First time, and second time around? – Most scholarships and grants, including the Pell Grant, are geared towards first time college students fresh out of high school.  There are a growing number of people who may already have bachelor’s or master’s degrees, but due to the changing economy or layoffs, have to go back to school and retrain in a new field.  There should be money for those who have been affected by the recession to help them get back on their feet.

Support high demand careers – It seems like Obama’s proposal supports students majoring in all subjects.  However, the country is lacking in graduating students who are pursuing in-demand careers in STEM and this is becoming more obvious everyday in the global economy.  Priority should be given to students majoring in fields that are actually in-demand and hiring right now.

Zadie Smith: Life After

British author Zadie Smith became an instant literary success upon the publication of her first book White Teeth in 2000.  The novel is a semi-autobiographical tale about living in London’s new multicultural landscape.  Many of her subsequent books including her latest work NW examine the intersection of race, class and identity.  In the 13 years since White Teeth’s publication, racial politics and the publishing world have evolved tremendously.  Recently, she came to Boston to discuss life in Obama’s America and why writing online is the new normal.

Smith has been a tenured creative writing professor at New York University for the last three years.  It was announced last year that her third book On Beauty will be adapted into a film and the BBC film adaptation of White Teeth has finally been put out on DVD and online streaming formats.  The Internet and media have made seismic shifts in the way the written word is shared with readers.

Like many of her contemporaries, Smith contemplates why she should continue to write in the digital age.  Writers not only have to contend with book reviewers at major newspapers and magazines, but also with social media critics, as well as have to fight copyright infringement to protect their work online.  She says today there is no difference between fake and real writers, as anyone now can be considered a published writer with the click of a mouse.

“Some might say it is harder to write now than it was years ago,” Smith said.  “How will writers be paid online? I have no idea.”

Maybe a culture tax she suggested.

However, she also says that the Web can be a great place for writers too.  She spends a lot of time reading blogs, and not just literary blogs, but a lot of the “trashy blogs” the rest of us read.  Writing online has also created a new intimacy with her readers that has helped inform her writing.  But she is still a fan of the printed, written word.  Smith says she owns over 10,000 books by authors ranging from Vladimir Nabokov to Zora Neale Hurston to Jean-Paul Sartre.  While many of the books are used as teaching aides, she also enjoys casual reading.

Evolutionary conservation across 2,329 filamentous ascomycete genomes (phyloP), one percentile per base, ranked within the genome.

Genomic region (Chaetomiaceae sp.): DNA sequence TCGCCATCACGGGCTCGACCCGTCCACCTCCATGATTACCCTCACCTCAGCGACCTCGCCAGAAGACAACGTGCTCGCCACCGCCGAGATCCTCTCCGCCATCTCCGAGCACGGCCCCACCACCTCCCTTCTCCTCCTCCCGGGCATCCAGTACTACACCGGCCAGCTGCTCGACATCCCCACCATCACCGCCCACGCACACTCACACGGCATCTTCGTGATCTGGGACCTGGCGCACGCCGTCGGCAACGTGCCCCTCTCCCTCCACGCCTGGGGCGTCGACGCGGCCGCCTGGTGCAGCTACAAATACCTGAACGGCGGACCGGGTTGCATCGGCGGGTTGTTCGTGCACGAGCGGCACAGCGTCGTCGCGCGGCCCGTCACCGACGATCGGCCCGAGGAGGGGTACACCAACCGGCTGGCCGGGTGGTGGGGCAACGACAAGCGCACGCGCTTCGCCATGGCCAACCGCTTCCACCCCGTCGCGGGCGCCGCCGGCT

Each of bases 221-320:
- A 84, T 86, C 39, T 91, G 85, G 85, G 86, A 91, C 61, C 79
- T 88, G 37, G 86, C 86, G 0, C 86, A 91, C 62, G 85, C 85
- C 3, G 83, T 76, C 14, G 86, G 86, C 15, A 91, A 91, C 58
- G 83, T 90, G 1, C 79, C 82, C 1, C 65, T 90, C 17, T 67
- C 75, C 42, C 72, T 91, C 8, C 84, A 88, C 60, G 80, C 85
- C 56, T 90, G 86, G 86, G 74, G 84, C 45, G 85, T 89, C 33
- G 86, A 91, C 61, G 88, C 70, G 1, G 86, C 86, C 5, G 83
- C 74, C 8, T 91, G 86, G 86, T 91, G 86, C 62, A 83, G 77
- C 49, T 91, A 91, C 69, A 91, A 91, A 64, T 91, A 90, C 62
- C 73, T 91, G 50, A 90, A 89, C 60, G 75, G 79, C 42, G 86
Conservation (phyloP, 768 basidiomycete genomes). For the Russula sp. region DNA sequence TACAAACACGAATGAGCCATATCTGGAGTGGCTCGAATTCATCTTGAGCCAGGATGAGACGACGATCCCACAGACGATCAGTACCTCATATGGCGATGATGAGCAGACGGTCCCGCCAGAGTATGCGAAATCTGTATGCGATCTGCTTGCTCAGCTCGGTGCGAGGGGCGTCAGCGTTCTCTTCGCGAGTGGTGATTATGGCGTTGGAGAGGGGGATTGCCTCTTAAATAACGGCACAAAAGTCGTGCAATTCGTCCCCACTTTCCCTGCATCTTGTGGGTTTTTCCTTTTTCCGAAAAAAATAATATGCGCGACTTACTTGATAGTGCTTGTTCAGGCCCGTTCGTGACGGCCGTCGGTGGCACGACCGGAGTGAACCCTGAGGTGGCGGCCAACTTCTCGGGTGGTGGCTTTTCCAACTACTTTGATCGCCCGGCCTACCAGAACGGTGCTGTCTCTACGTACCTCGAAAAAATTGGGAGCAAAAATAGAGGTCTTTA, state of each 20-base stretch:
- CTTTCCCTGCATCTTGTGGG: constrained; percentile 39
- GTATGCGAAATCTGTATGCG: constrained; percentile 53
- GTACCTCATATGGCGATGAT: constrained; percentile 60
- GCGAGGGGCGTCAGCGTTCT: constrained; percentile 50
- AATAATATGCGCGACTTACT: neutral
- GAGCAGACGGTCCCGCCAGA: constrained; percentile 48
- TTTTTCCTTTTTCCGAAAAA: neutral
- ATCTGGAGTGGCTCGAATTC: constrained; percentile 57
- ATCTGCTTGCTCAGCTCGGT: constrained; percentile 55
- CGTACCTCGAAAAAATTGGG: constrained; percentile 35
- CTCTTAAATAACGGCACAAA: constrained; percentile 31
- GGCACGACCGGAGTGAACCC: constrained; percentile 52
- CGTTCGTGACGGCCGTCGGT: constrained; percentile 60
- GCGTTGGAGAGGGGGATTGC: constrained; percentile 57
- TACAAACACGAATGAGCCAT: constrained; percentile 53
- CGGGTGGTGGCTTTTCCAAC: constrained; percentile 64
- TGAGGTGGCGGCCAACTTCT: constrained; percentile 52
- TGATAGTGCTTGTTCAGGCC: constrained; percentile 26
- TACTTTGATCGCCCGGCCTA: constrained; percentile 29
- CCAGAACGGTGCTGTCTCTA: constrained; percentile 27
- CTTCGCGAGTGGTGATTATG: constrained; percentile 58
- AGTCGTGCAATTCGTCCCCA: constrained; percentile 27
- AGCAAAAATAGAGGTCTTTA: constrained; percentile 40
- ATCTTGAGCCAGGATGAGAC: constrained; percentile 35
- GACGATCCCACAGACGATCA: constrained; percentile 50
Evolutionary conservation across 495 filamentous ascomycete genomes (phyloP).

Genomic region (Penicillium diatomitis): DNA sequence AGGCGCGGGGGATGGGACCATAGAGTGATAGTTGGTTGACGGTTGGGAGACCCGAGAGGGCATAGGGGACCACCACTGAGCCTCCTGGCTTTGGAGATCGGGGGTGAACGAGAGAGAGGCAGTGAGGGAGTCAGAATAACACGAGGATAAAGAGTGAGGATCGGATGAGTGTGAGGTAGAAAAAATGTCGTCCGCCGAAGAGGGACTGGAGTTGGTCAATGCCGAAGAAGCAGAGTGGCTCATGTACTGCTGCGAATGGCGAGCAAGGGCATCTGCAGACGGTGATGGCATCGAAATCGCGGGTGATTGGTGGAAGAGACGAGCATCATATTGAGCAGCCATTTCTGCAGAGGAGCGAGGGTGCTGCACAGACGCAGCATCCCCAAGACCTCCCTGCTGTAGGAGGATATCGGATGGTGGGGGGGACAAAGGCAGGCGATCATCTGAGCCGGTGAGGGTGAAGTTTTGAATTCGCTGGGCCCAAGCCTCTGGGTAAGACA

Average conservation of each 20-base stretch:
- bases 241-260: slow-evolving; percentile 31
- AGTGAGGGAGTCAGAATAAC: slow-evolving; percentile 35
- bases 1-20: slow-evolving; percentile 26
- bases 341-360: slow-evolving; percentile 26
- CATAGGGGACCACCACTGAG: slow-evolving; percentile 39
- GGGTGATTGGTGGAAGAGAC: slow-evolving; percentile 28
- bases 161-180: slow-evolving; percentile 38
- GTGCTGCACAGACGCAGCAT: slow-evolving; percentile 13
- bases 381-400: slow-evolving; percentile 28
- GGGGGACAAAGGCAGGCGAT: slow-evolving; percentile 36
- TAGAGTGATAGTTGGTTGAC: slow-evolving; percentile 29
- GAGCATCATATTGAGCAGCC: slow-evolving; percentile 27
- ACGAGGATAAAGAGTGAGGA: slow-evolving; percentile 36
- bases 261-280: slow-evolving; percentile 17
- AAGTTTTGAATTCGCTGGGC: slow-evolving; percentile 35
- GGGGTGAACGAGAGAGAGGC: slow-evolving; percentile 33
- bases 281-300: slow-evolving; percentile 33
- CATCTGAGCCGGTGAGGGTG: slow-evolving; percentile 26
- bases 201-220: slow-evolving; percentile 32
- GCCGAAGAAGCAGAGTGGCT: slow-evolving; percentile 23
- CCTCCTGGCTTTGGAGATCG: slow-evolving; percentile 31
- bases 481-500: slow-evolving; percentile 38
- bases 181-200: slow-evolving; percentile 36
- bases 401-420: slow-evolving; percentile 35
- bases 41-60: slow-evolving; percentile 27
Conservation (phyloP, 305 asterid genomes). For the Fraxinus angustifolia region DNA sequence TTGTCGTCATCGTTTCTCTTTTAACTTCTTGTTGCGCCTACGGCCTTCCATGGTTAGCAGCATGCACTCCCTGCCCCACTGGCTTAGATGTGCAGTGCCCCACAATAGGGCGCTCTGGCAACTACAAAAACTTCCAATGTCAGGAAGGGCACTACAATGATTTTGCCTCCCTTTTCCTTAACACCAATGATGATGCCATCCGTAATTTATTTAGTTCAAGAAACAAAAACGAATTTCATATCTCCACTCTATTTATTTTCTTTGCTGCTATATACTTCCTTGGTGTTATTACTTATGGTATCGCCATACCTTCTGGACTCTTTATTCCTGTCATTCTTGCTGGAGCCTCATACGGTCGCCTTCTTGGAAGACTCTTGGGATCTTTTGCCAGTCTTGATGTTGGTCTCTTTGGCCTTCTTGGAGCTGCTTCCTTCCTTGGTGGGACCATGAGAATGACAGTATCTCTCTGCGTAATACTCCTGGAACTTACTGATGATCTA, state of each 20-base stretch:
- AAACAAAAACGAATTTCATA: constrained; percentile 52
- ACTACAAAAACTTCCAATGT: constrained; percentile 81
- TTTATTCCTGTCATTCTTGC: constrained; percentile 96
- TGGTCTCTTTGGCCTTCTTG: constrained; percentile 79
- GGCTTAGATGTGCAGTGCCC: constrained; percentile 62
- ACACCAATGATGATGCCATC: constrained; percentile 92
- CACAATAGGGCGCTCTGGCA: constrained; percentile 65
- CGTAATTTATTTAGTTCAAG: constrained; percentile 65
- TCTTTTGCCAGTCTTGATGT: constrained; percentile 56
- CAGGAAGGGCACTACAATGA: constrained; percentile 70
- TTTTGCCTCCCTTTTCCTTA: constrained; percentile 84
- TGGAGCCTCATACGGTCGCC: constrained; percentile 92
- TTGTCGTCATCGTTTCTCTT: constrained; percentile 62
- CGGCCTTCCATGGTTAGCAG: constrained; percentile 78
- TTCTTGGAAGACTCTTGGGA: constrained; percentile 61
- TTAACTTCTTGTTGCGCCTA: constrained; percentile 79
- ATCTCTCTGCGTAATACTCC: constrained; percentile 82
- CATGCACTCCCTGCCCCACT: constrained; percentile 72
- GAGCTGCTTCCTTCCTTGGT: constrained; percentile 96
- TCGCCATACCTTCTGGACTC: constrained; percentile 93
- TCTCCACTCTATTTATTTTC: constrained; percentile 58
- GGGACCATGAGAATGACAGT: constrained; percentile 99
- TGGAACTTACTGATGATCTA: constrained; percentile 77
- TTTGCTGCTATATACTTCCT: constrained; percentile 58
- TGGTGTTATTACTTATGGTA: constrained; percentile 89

Smith never expected to become a writer, but has been an avid reader since she was a child.  She seriously considered becoming an actress at one point, but writing eventually became her true calling while attending Cambridge.  The only real writing training she had came from reading other books and having her work critiqued by her classmates.  Smith only wrote three and a half essays while in university, but those essays became the impetus for White Teeth.

While a great deal of that book came out of many hours of research at libraries, White Teeth is based on many aspects of her own life.  Born in North London to a black Jamaican mother and white British father, identity politics is part of her everyday life.

Smith said before a crowd Wednesday night at Boston’s Museum of Fine Arts that she has many identities including being a liberal, feminist, black woman and British.

She also identifies with President Barack Obama’s multicultural background and his gift of mimicry.  Smith wrote this about Obama in 2008:

“Obama can do young Jewish male, black old lady from the South Side, white woman from Kansas, Kenyan elders, white Harvard nerds, black Columbia nerds, activist women, churchmen, security guards, bank tellers, and even a British man called Mr. Wilkerson, who on a starry night on safari says credibly British things like: ‘I believe that’s the Milky Way.’ This new president doesn’t just speak for his people. He can speak them.”

Smith says that she didn’t watch Obama’s second inauguration, as she doesn’t own a television and she is not into the “pomp and circumstance” of such occasions.  But she was pleased Obama mentioned climate change in his inaugural speech, since she lives at the tip of Manhattan – ground zero for Hurricane Sandy.

As for her other identity as a writer, she will continue to do that, even as the Internet reinvents content distribution.

“Why I write? Because I am a writer,” she said.